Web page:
This post contains some observations on the way we went about building them, and notions of proof-of-concept that emerged.
There have been a few questions niggling away at the back of our minds for a while about data visualization and interaction with next-generation user interface technologies and interesting form-factors.
Typical components in this space1 give you a huge amount of control over the graphical elements of visualization, but limited scope for interaction, with very complex 'knob and lever' APIs to control it all. They also tend to integrate pretty poorly with the rest of the visualization stack.
We wanted to know what kind of interactions work in these emerging form factors, and where there are challenges (e.g. with my great fat fingers obscuring the information I'm looking at as I interact with it on my phone), and how we can encapsulate the best practices we find to simplify APIs, and make the developer experience a lot cleaner.
This sounds like an ideal opportunity for a Proof of Concept. But what is a PoC? And what is it not? Different people use the terminology in different ways, but here's how we think about it.
A PoC is not a quick hack
One thing that has distinguished our approach to them is the view that a PoC is (very close to) production code.
As a result, we use all the same disciplines as we use to develop any production code. We develop our user personas (in this case the developers and end-users of various kinds); identify the ways in which they might derive value from the components, their biases, preferences and experience; elaborate user journeys, stories and success criteria; establish a solution architecture, build and test at a unit and integration level against the success criteria.
Does this differ in any way from a regular project, then? Yes and no. In a PoC, we tend to concentrate even more on the success criteria, and really focus in on what we are trying to achieve: the keyword is "Proof".
A PoC is not for the end users
The audience is also different. A PoC is targeted at an internal audience, to resolve ambiguities, answer open questions, and mitigate risk, whereas a Product, is, ultimately, targeted at its end users.
A PoC is not just a Demo
A lot of "proof of concept" applications don't prove anything much. They're usually demos, and, for some reason, they seem to incorporate as many of these techniques as possible. We've all done it. They look great, but it's best not to look behind the curtain. As long as they do the job in the video (or on the stage).
A PoC is not a Spike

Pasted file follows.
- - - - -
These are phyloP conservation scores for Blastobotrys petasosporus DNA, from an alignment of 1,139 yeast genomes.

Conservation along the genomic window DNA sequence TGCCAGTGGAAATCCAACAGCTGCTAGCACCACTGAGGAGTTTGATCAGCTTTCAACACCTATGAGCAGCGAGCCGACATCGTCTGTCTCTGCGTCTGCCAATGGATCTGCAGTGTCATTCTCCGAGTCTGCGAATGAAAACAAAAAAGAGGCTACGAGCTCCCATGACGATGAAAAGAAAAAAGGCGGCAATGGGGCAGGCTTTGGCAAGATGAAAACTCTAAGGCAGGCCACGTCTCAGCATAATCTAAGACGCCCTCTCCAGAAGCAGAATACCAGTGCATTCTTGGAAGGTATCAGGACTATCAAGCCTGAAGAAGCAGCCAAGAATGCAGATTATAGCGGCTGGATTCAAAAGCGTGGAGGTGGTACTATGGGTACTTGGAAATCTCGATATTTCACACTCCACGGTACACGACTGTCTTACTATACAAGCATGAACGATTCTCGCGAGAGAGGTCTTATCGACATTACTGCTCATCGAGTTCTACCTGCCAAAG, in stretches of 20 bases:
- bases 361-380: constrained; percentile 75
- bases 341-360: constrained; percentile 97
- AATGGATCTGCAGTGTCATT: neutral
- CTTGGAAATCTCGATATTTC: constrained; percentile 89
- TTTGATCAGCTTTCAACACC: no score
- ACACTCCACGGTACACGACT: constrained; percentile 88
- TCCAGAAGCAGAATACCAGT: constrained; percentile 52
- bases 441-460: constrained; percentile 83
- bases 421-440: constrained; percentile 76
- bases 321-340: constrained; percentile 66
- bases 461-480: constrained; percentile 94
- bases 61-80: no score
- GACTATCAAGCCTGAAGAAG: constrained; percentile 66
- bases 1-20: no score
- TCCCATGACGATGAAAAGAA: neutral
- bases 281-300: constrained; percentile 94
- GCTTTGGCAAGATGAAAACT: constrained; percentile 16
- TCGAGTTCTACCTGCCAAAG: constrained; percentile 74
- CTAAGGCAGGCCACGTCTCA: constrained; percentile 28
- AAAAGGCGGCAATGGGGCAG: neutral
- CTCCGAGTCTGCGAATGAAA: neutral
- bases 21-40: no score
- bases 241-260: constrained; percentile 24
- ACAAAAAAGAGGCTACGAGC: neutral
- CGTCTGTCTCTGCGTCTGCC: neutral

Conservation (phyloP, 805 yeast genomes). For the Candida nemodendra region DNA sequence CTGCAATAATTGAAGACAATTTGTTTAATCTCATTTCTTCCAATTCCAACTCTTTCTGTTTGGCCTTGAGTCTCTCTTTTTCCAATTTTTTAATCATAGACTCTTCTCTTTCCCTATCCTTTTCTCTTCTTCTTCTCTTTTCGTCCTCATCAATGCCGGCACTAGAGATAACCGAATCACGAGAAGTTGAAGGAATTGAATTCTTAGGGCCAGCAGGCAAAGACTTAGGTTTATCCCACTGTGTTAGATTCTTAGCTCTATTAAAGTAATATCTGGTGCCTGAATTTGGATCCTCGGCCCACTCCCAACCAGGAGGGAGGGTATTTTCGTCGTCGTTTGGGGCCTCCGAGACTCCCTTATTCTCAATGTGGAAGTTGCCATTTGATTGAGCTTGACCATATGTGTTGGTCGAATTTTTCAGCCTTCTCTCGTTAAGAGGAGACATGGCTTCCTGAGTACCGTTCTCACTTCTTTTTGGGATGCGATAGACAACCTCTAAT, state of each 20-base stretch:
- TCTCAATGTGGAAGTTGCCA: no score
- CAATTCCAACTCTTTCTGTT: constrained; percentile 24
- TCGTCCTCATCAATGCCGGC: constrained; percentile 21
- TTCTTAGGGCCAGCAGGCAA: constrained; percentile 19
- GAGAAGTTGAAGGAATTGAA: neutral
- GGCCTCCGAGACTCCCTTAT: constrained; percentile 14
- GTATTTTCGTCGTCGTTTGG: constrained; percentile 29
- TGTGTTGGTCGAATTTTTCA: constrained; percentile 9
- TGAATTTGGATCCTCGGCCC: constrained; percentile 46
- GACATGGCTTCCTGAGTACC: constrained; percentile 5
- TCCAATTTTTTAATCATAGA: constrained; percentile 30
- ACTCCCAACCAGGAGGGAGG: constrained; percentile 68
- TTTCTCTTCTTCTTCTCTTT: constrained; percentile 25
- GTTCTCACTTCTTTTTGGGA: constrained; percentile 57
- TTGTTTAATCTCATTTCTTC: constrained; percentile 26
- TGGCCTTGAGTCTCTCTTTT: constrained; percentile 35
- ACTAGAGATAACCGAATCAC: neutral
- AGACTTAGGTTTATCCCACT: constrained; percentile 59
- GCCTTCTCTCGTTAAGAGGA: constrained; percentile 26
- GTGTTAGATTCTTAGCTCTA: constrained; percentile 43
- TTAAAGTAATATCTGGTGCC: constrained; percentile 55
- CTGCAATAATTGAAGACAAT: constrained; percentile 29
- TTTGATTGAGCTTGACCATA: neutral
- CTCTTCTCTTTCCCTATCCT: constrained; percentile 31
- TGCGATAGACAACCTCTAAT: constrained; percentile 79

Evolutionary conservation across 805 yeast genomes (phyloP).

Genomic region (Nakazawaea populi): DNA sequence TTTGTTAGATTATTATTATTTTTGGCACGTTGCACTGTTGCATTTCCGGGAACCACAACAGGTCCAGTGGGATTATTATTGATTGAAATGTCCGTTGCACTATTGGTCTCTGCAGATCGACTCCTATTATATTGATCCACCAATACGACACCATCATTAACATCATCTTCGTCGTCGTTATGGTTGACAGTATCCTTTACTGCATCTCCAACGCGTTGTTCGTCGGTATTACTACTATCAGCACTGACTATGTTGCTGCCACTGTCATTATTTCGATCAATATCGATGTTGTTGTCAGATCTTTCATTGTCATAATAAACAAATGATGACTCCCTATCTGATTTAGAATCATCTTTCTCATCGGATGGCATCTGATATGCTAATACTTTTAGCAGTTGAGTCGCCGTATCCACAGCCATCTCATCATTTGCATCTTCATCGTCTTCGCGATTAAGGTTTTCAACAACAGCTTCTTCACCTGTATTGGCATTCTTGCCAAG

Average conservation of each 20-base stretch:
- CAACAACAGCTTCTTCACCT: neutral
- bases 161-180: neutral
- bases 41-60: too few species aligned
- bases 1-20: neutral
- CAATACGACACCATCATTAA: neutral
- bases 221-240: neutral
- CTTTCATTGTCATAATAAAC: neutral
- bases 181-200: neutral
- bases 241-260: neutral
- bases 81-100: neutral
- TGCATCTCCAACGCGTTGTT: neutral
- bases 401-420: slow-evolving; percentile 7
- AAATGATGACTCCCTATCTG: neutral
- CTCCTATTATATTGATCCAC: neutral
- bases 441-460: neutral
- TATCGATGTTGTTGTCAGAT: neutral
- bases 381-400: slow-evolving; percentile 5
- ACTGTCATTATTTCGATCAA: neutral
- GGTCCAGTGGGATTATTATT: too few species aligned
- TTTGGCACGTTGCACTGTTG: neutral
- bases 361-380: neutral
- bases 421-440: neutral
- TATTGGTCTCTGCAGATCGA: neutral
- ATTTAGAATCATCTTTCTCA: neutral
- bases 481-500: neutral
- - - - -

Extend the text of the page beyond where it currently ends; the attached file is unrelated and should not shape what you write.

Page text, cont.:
We use the term "spike" to mean a quick, disposable exploration of a possible technical solution. It will be a normal part of the product development process, and the resources to do it will be included by the delivery team in their regular estimates (so it isn't going to be a big piece of work, either.)
Development teams are usually spiking all the time, whether it is acknowledged or not. In an ideal world, you know when you are doing it, and when you are writing real production code, but that's another part of the story.
A PoC might, or might not, be a prototype
Another term often used in this space is "prototype". We tend to steer clear of the word to avoid confusion.
Sometimes a prototype is a proof-of-concept (think of a pre-production prototype build of a product that may not be painted up properly, or housed in the final casing, but illustrates exactly how the final system will be built).
Sometimes a prototype is a Spike ("I'm just printing these gears out on the 3D printer to see if it works...").
And sometimes it is a Demo (a car manufacturer and their concept cars, for example.)
3 Tips for a good PoC
1) Understand what you are trying to test
Think around the problem. Don't just frame your question in the form of the simplest, most technically-orientated success path (e.g. "Can we get the social graph data from TwitFace's ReST API?"), but in terms of the business problem ("Can we find social links between our existing customer base and our prospects?"), including ongoing cost considerations ("How much developer effort would it be if LinkedOut versioned their API?") and risk mitigation ("How could we continue to offer the service if FaceOff removed their developer API?")